The world today can feel a bit like a wild jaunt through the countryside, in between the changing landscape of public opinion and personal finance. Growing uncertainty creates further insecurity with the financial transfer from the baby boomers to the next generation of Gen X, Gen Y, and millennials.
According to Pew Research, the majority of the U.S. population is between 64 and 72 years old. Based on gross cultural and attitudinal differences among the classes, the next era of philanthropists will choose their paths toward social development and improvement quite differently.
How will the older generation respond to this changing environment?
How will they support these new paths to social investment?
What about the Gen X/Yers and millennials? How will their differences force an evolution in philanthropy?
In psychology, the human mind will commonly ask the question, “What’s wrong?” before it asks “What do I want to happen?”
Most of us are woefully ignorant about how millennials et al. today expect charities to show sufficient transparency prior to donating to them.
Young givers demand nonprofits and corporations to be socially responsible and transpicuous before giving their disposable income and extending their name as a donor to be reflected on their social media profile.
Today’s online world offers various crowdfunding platforms, available to everyone, for different causes. A good marketing story can touch one’s heart and increase the results of the crowdfunding. It’s hard for me to imagine baby boomers having their identity built around an online profile of how they give. In years past, baby boomers gave from their hearts, not considering much beyond a charity’s good PR.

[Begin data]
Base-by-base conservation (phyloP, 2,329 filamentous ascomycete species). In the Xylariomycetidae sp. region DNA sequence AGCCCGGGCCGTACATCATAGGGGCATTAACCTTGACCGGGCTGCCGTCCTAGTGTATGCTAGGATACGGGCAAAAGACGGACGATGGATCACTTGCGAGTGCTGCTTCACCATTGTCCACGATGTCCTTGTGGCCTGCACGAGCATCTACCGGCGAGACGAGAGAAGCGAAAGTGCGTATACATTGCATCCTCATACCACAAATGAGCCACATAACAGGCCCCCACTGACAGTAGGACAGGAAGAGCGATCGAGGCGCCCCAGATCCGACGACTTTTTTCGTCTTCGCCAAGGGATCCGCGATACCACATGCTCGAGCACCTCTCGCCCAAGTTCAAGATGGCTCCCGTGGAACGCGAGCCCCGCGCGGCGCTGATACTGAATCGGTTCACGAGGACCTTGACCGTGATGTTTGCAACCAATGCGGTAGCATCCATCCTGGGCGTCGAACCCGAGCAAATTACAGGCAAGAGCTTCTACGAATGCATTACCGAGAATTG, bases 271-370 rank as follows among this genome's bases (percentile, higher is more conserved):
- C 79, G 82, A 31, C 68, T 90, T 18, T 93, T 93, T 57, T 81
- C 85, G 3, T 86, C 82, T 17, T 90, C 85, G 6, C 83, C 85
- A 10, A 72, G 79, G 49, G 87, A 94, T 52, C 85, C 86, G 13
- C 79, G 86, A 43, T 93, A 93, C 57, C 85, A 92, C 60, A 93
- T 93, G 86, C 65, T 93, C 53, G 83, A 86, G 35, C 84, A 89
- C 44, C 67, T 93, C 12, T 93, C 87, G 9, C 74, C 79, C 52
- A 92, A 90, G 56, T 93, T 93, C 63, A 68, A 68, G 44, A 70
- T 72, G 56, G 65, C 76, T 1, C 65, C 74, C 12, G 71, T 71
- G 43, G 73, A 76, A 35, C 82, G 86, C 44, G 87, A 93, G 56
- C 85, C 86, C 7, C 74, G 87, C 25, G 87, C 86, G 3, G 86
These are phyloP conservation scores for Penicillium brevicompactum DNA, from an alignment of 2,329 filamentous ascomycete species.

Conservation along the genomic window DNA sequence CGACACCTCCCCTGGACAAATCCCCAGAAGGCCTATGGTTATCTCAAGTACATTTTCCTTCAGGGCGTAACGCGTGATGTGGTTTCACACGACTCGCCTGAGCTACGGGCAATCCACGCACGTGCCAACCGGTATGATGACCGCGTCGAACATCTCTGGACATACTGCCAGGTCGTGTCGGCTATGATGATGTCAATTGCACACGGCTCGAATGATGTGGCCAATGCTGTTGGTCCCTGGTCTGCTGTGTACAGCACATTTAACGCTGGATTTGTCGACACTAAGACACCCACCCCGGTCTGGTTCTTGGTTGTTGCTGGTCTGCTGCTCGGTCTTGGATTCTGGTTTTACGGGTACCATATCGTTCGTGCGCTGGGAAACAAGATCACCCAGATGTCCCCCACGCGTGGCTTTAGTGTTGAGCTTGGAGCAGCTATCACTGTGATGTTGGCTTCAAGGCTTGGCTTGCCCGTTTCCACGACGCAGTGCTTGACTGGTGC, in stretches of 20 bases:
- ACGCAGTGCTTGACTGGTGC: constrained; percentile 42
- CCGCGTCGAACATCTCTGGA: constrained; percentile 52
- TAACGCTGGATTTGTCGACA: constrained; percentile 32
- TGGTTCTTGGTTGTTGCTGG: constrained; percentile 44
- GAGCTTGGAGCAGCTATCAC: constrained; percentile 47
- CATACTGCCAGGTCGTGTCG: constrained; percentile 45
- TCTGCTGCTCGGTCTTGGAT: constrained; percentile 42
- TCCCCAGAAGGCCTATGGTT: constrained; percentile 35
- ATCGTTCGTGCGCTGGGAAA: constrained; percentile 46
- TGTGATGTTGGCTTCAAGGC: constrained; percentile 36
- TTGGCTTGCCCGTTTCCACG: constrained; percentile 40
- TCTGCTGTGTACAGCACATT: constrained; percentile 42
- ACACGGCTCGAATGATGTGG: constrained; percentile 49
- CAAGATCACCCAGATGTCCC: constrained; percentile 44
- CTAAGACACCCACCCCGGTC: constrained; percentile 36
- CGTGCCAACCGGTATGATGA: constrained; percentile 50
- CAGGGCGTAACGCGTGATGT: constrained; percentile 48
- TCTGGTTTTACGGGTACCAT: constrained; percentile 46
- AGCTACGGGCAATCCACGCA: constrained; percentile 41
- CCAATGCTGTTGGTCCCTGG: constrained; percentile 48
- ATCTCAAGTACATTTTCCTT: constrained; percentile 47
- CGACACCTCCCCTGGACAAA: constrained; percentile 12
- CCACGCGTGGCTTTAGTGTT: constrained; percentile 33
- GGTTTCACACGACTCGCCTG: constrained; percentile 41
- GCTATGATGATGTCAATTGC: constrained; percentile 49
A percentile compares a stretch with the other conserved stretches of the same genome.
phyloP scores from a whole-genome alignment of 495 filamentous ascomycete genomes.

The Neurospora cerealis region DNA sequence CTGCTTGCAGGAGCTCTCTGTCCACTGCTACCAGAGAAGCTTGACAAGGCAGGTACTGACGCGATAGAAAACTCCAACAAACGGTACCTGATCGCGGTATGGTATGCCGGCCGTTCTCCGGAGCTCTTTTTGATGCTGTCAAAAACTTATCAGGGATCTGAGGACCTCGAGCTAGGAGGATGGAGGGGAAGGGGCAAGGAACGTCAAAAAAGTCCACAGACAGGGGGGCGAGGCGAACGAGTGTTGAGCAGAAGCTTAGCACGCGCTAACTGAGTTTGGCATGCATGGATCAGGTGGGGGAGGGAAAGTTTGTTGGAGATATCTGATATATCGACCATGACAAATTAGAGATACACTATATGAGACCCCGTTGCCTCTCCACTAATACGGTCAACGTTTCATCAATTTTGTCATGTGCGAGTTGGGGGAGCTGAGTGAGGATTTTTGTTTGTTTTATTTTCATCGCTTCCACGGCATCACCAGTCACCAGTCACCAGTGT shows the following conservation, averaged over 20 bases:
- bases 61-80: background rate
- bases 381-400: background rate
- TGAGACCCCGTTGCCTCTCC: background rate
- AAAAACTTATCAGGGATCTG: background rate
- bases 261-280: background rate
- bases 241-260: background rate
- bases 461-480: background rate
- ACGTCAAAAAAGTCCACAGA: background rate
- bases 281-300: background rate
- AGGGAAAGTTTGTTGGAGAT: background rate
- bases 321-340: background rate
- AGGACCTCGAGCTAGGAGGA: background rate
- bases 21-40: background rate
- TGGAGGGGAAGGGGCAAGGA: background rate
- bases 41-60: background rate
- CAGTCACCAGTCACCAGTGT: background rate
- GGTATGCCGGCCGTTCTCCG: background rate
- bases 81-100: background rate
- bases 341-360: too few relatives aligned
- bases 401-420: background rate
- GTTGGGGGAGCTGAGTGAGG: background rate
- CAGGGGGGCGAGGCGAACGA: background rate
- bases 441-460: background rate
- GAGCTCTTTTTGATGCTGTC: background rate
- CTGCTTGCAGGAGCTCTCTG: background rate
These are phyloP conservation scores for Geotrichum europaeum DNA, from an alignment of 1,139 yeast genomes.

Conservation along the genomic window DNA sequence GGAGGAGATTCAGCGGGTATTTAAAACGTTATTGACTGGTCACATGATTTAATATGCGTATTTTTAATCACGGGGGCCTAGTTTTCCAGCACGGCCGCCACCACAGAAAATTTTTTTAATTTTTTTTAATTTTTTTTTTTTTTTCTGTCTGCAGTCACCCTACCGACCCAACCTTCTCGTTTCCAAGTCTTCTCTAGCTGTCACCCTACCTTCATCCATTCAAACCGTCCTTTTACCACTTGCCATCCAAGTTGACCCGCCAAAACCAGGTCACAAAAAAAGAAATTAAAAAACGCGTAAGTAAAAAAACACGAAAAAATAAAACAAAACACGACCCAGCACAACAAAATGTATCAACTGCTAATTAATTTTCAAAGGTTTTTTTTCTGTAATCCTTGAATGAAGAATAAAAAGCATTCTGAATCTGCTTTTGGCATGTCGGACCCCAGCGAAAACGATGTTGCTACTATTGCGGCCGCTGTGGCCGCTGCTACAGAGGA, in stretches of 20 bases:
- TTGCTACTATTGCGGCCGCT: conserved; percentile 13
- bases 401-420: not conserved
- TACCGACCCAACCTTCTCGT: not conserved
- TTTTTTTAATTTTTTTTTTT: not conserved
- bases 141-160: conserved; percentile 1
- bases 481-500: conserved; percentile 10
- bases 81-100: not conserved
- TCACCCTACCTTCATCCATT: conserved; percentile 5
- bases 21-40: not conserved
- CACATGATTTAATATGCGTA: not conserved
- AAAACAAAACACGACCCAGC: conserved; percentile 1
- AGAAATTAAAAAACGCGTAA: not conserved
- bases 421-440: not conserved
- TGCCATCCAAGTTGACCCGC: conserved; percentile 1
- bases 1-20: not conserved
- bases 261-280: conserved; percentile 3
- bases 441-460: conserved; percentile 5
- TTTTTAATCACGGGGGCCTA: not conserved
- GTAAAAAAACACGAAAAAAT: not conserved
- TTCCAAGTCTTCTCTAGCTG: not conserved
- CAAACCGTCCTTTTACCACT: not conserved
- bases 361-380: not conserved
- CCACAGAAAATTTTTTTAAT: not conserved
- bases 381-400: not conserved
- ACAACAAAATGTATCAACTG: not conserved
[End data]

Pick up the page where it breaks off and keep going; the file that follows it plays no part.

When a millennial or Gen X/Yer gains an inheritance, endless taxes, and paperwork, litigation and trust management become a shadow that follows them. But with this awareness and stressful atmosphere, it also provides leverage to rise above the game and find purpose. There is the opportunity to plant seeds that will not simply grow but prosper and fund new growth opportunities. To get one’s hands dirty.
All of us are the creators of our own limitations. Once we drive through the fog of our fears, we can now face what needs to be done and what we are called upon to do. Once we overcome this, we can address the many problems that exist both locally and globally. We will look forward to giving to be in service to others as it resonates true to one’s values.
Starting today, each of us can take three minutes and answer this question: “What empowering history can I create”?
If you are a millennial or Gen X/Yer, the question can be rephrased, “What will our identity be remembered for” on Google?
I hope the present and future generations will own their responsibility and take it to the finish. We all hope they will ally with one another to support each other’s philanthropic goals to avoid the lonely feeling at the top.
This personal dedication and care will extend both to others and provide the social investor a sense of connection and fulfillment.
Angelina Carleton is a legacy coach in Beverly Hills, California. She is a graduate of Penn State University and a descendant of Sir Baldwin de Carleton.